You just finished reading a book when you think to yourself, everyone should read this.
Now, what if you could share your most treasured finds with your community?
That’s the simple idea behind Little Free Library. All you have to do is buy or build a library about the size of a doll or birdhouse, place it at the end of your driveway or in a communal neighbourhood spot, fill it with books and then see what happens. Encouraging passersby to take a book, leave a book or both, makes a positive impact in the community, adds charm and character to a neighbourhood but most importantly, it promotes literacy.
The Little Free Library initiative has become an international movement and was started by Todd Bol of Hudson, Wisconsin. In 2009 he built a model of a schoolhouse as a tribute to his mother, who was a teacher. He filled the little schoolhouse with books, placed it in his front yard with the sign that read Free Books. His neighbours and friends embraced the concept and so he built more little libraries and gave them away. By the end of January 2014 according to the organization’s website, there were about 15,000 Little Free Libraries registered around the world with thousands more being built.
For Katherine Ross of Muskoka Lakes, Ont., it’s “all about the love of reading.” Her little library is located in a most unusual spot. Ross inserted a bookshelf into a hollow tree along a rural road where most of her neighbours are only there for the cottage season. “I wanted the cottagers who travel the road to be surprised and delighted by seeing a library in the woods,” she said in an email. “I had a big collection of books I wanted to share and have had great feedback from the neighbours. Now that they know it’s there they are putting their favourite books into the library.”
Susan Hughes of the Literacy Council of South Temiskaming attests to the benefit of the program, touting Little Free Library as an “unstructured way of reading”. The organization set up three little libraries in the South Temiskaming area.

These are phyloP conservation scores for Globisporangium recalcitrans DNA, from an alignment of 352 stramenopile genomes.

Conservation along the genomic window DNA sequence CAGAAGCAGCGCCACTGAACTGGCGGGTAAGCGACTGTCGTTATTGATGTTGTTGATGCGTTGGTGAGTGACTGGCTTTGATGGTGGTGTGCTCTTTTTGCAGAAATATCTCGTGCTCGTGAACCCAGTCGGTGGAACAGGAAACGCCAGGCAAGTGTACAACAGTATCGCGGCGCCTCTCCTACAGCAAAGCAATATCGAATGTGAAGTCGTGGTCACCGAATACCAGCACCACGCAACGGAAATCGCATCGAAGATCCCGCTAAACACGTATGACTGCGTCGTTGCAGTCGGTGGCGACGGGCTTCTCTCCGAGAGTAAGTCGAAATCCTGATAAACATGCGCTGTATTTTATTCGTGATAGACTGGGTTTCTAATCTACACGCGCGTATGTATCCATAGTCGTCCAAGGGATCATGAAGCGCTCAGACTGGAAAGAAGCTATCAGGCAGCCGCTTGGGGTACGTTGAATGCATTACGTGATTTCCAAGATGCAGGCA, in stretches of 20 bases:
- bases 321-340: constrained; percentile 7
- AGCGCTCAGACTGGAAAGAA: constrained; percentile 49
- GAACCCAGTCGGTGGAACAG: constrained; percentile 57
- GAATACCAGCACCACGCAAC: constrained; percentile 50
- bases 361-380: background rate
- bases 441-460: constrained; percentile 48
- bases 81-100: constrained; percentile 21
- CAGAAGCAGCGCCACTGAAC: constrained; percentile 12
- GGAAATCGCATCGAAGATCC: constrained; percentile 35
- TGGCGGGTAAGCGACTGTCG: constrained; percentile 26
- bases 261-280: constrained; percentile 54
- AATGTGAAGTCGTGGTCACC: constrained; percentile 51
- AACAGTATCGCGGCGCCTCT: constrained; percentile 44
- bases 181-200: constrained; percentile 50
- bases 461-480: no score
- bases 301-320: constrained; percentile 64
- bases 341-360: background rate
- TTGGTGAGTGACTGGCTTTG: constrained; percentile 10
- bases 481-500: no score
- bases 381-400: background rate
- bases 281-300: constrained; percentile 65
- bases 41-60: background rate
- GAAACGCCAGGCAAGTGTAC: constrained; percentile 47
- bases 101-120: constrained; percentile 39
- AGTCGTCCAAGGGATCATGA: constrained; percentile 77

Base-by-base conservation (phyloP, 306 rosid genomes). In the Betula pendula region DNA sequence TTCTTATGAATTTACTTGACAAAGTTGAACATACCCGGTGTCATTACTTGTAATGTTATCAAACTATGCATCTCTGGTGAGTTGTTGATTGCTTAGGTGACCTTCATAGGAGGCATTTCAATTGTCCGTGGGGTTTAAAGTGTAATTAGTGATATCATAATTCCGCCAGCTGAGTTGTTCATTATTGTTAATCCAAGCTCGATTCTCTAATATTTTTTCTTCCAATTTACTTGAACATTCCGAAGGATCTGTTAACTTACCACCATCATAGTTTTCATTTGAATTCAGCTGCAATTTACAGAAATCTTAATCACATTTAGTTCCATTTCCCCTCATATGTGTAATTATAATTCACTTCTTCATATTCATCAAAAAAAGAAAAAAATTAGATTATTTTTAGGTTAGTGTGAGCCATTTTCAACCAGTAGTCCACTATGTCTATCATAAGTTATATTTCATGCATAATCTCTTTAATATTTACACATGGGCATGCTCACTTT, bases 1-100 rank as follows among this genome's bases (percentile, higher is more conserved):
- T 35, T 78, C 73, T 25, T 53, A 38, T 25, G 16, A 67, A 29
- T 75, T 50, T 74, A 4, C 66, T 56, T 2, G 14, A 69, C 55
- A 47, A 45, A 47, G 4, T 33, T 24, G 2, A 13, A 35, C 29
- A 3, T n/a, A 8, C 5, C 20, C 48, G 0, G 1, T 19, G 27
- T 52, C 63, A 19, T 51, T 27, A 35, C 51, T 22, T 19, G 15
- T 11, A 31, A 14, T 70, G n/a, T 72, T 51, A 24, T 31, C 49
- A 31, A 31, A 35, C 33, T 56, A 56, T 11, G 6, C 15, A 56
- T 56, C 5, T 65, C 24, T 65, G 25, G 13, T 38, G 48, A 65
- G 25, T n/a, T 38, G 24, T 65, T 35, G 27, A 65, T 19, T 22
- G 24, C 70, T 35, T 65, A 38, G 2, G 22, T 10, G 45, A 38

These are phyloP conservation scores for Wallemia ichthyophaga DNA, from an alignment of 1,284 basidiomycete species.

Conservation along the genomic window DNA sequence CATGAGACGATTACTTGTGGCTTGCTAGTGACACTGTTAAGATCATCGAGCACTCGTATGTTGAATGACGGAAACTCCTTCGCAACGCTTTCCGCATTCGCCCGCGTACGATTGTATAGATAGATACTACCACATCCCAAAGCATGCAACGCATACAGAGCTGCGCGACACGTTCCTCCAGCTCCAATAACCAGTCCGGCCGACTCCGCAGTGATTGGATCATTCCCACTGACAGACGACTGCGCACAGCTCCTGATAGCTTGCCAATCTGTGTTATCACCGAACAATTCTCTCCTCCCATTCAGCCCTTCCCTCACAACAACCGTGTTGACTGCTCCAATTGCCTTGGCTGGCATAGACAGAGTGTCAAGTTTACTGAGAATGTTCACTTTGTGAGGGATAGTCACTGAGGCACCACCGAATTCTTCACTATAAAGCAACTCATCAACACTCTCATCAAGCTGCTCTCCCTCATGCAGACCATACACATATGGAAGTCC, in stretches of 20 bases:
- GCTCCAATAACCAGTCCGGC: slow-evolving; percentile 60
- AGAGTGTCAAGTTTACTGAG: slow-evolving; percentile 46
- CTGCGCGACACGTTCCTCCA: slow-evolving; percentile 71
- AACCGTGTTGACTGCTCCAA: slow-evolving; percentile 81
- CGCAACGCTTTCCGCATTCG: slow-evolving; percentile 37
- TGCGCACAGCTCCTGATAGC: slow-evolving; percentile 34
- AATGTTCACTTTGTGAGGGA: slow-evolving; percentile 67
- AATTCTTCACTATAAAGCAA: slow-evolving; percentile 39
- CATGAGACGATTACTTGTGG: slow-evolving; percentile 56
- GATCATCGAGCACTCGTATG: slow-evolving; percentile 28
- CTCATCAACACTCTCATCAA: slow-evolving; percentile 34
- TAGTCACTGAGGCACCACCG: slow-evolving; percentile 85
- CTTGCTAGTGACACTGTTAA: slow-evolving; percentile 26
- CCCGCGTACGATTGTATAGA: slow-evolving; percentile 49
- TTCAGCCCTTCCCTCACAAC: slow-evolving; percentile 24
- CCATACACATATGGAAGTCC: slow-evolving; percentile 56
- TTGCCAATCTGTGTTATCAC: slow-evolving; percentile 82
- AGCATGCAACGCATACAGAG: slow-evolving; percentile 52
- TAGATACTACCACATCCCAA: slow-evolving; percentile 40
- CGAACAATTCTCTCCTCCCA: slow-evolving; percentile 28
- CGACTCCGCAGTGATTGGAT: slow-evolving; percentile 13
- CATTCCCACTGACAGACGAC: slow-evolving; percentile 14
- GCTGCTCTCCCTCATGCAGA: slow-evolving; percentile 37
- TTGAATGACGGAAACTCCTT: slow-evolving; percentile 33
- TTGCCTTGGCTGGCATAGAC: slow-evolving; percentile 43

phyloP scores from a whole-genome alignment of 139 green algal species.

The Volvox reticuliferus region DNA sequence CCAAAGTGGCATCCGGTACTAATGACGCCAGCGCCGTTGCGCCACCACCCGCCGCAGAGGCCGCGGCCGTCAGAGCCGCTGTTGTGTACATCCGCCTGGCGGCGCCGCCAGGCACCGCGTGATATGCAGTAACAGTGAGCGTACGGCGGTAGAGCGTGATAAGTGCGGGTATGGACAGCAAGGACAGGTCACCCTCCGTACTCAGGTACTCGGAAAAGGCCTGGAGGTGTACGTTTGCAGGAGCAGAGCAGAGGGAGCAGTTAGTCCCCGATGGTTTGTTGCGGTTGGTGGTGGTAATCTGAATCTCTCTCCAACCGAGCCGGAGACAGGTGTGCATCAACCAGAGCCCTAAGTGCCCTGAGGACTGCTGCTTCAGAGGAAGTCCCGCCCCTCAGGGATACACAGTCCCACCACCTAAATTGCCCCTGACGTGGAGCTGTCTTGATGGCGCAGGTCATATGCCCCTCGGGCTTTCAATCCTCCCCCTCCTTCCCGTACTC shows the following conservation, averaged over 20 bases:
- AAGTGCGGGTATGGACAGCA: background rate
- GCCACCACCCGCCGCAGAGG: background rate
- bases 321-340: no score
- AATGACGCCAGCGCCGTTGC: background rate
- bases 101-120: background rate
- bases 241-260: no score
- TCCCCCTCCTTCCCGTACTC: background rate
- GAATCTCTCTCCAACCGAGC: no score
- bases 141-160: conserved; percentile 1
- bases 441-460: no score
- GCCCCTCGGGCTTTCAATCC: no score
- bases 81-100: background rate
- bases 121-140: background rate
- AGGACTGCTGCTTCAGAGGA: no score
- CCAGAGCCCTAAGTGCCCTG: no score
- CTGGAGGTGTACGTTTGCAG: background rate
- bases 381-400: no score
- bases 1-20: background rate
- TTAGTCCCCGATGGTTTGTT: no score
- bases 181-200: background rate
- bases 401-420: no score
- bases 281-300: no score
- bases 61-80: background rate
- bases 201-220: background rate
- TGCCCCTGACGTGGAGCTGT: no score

“There are no cards or hours of operation,” she said. “If you’re having a sleepless night and need something to read, they are there. You never know what books you will find.” The Little Free Library program helps develop a culture of learning, which is an integral part of the City of Greater Sudbury’s Learning City initiative.
Sudbury was declared a Learning City in May 2012 in an effort to prioritize lifelong learning. Education builds a resilient workforce and helps citizens contribute to the economy, which ultimately, strengthens the community. When you Learn More, you Live Better. While there currently aren’t any registered Little Free Libraries in Greater Sudbury, it’s so simple to start one. You can purchase the library from the Little Free Library website, or download step-by-step instructions to build your own or custom design your very own. From used wine crates to handcrafted boxes, the organization encourages people to use recycled materials which, ultimately, make these libraries works of art. The library doesn’t have to be outdoors. It could be placed in a coffee shop, entrance to a building, or at your workplace. Just remember to make it official and register your Little Free Library with the organization.
To get more details and learn more about this great program, go to www.littlefreelibrary.org.